9/11: Judge rules defendant unfit for trial after CIA torture


WASHINGTON: A military judge at Guantánamo Bay has ruled a 9/11 defendant incompetent to stand trial after a military medical panel found that the man’s sustained abuse in CIA custody years earlier had rendered him lastingly psychotic.

A Guantánamo military commission spokesperson, Ronald Flesvig, confirmed the ruling by Judge Col Matthew McCall. The ruling means Ramzi bin al-Shibh will not be tried together with his four 9/11 co-defendants, whose case will now proceed without him.

A Yemeni, al-Shibh is accused of organizing one cell of the 19 hijackers who carried out the 11 September 2001 attacks, which killed nearly 3,000 people.

The attacks rocked Americans and people around the world. They led the George W Bush administration to take extraordinary steps in what it called a “war on terror”: invading Afghanistan and Iraq, setting up a program of CIA interrogation and detention, and creating the special prison and military commission at Guantánamo.

A military medical panel last month diagnosed al-Shibh as having post-traumatic stress disorder with secondary psychosis, and linked it to his torture and solitary confinement during four years in CIA custody after his 2002 arrest.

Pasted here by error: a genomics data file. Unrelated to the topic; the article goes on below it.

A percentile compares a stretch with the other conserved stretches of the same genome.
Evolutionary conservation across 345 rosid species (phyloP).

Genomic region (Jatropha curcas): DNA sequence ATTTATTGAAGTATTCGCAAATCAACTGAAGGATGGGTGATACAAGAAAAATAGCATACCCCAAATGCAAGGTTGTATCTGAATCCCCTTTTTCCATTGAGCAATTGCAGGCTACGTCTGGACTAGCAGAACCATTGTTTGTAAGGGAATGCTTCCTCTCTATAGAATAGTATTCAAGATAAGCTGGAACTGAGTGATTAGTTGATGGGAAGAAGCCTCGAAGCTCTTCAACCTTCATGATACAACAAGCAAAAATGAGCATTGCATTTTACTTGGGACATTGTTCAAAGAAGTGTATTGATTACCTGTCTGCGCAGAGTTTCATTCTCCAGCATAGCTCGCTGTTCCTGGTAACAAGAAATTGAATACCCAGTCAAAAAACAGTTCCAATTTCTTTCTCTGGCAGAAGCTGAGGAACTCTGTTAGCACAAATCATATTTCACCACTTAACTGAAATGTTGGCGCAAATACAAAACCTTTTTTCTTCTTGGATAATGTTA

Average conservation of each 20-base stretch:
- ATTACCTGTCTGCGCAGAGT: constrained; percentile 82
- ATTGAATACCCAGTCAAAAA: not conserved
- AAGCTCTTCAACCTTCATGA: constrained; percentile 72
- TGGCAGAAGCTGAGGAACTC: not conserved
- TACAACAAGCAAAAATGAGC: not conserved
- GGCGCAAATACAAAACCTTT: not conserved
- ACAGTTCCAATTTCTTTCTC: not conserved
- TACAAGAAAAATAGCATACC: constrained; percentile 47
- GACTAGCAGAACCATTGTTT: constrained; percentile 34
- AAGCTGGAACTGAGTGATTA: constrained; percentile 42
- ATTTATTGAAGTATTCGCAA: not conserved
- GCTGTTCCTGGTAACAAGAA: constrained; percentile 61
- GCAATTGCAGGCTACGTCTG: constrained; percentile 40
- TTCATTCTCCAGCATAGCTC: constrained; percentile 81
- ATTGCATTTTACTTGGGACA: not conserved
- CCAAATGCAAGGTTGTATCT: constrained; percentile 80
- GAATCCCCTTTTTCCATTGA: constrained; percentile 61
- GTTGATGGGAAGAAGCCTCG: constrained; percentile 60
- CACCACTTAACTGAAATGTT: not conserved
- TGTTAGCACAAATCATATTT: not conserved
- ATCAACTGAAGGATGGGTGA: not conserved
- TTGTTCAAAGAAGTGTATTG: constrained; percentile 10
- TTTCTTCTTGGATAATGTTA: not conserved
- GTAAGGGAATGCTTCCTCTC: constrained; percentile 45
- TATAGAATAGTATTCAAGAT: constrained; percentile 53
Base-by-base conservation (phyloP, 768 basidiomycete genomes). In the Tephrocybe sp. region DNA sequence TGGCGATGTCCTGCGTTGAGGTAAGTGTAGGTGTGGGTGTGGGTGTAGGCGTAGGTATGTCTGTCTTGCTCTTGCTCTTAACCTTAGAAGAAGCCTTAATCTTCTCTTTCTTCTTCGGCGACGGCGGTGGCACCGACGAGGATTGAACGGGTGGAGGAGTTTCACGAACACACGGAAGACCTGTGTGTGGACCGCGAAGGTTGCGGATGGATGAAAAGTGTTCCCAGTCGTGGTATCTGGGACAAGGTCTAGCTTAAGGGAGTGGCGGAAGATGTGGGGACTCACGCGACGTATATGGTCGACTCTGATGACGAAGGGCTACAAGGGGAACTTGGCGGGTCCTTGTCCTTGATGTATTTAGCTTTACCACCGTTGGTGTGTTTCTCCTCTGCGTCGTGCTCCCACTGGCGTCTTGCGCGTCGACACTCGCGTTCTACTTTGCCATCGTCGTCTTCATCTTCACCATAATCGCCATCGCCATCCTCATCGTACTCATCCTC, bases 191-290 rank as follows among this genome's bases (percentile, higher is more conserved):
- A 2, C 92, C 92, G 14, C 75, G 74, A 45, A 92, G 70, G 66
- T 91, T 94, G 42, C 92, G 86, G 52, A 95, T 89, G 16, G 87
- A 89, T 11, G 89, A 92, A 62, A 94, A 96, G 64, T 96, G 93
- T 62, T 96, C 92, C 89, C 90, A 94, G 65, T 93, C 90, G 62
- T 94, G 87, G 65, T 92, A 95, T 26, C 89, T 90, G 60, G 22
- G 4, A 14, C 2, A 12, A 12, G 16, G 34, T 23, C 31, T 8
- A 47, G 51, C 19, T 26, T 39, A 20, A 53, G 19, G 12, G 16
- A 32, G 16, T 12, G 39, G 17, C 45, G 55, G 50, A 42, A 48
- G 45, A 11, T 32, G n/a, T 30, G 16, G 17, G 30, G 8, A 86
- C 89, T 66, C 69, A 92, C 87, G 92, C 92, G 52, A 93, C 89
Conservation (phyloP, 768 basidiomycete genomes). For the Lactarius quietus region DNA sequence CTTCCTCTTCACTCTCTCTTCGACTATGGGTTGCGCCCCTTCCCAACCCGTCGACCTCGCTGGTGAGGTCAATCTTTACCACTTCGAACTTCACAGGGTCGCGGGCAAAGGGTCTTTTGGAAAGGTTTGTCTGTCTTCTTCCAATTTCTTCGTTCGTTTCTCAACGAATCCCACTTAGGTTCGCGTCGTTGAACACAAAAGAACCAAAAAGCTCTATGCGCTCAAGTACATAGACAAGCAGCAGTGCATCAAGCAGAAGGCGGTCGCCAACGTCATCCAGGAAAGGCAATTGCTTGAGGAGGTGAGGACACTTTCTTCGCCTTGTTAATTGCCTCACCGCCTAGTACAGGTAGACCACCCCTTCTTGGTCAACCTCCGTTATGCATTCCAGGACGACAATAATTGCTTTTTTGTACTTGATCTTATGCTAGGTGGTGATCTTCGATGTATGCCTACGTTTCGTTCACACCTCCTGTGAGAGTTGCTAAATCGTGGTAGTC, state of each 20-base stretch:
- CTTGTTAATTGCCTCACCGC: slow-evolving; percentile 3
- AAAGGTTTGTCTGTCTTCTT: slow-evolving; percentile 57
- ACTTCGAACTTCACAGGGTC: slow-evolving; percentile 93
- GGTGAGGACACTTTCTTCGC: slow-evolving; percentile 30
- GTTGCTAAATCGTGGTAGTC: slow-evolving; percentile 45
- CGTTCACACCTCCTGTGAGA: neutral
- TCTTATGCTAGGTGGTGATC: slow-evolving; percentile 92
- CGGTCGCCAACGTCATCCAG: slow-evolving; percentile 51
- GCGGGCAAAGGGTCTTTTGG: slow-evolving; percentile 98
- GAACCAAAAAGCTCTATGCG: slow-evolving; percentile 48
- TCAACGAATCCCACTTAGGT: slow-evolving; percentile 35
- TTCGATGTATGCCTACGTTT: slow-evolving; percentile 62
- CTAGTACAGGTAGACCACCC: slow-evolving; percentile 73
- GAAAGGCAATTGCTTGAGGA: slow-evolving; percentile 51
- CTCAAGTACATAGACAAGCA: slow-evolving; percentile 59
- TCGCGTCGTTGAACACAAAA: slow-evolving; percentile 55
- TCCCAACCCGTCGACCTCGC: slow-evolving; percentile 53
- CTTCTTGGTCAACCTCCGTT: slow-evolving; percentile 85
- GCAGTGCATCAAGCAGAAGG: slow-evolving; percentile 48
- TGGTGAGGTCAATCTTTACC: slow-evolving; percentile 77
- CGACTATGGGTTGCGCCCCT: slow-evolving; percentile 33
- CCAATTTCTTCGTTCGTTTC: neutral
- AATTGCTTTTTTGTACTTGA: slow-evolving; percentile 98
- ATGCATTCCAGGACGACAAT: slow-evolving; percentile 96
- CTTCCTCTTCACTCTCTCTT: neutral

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Al-Shibh has complained for years since his transfer to the US naval base at Guantánamo Bay, Cuba, that his guards were attacking him, including by invisible rays, so as to deprive him of sleep and cause him pain. McCall’s ruling noted that psychological reports dating back at least to 2004 had documented al-Shibh’s mental issues.

Defense attorney David Bruck argued at a hearing by the military court on Tuesday for McCall to accept the medical panel’s finding that al-Shibh’s mental issues were too severe for him to meaningfully take part in his defense.

Bruck pointed to what he said was al-Shibh’s solitary confinement over four years in detention at CIA black sites, and torture that included his being forced to stand sleepless for as long as three days at a time, naked except for a diaper and doused with cold water in air-conditioned rooms, for the man’s lasting belief that his American guards were still conspiring to deprive him of sleep.

Bruck indicated in Tuesday’s hearing that al-Shibh would be expected to remain in custody while court officials waited for him to become mentally competent again, if that ever happens.

Defense attorneys and a UN-appointed investigator have argued that the five 9/11 co-defendants should be given physical and psychological care for the lasting effects of the torture they underwent while in CIA custody under the Bush administration.

The five 9/11 defendants were variously subjected to repeated waterboarding, beatings, violent repeated searches of their rectal cavities, sleep deprivation and other abuse while at so-called CIA black sites.

The CIA says it stopped its detention and interrogation program in 2009. A Senate investigation concluded the abuse had been ineffective in obtaining useful information.

Joe Biden this month declined to approve post-trauma care when defense lawyers presented it as a condition in plea negotiations.

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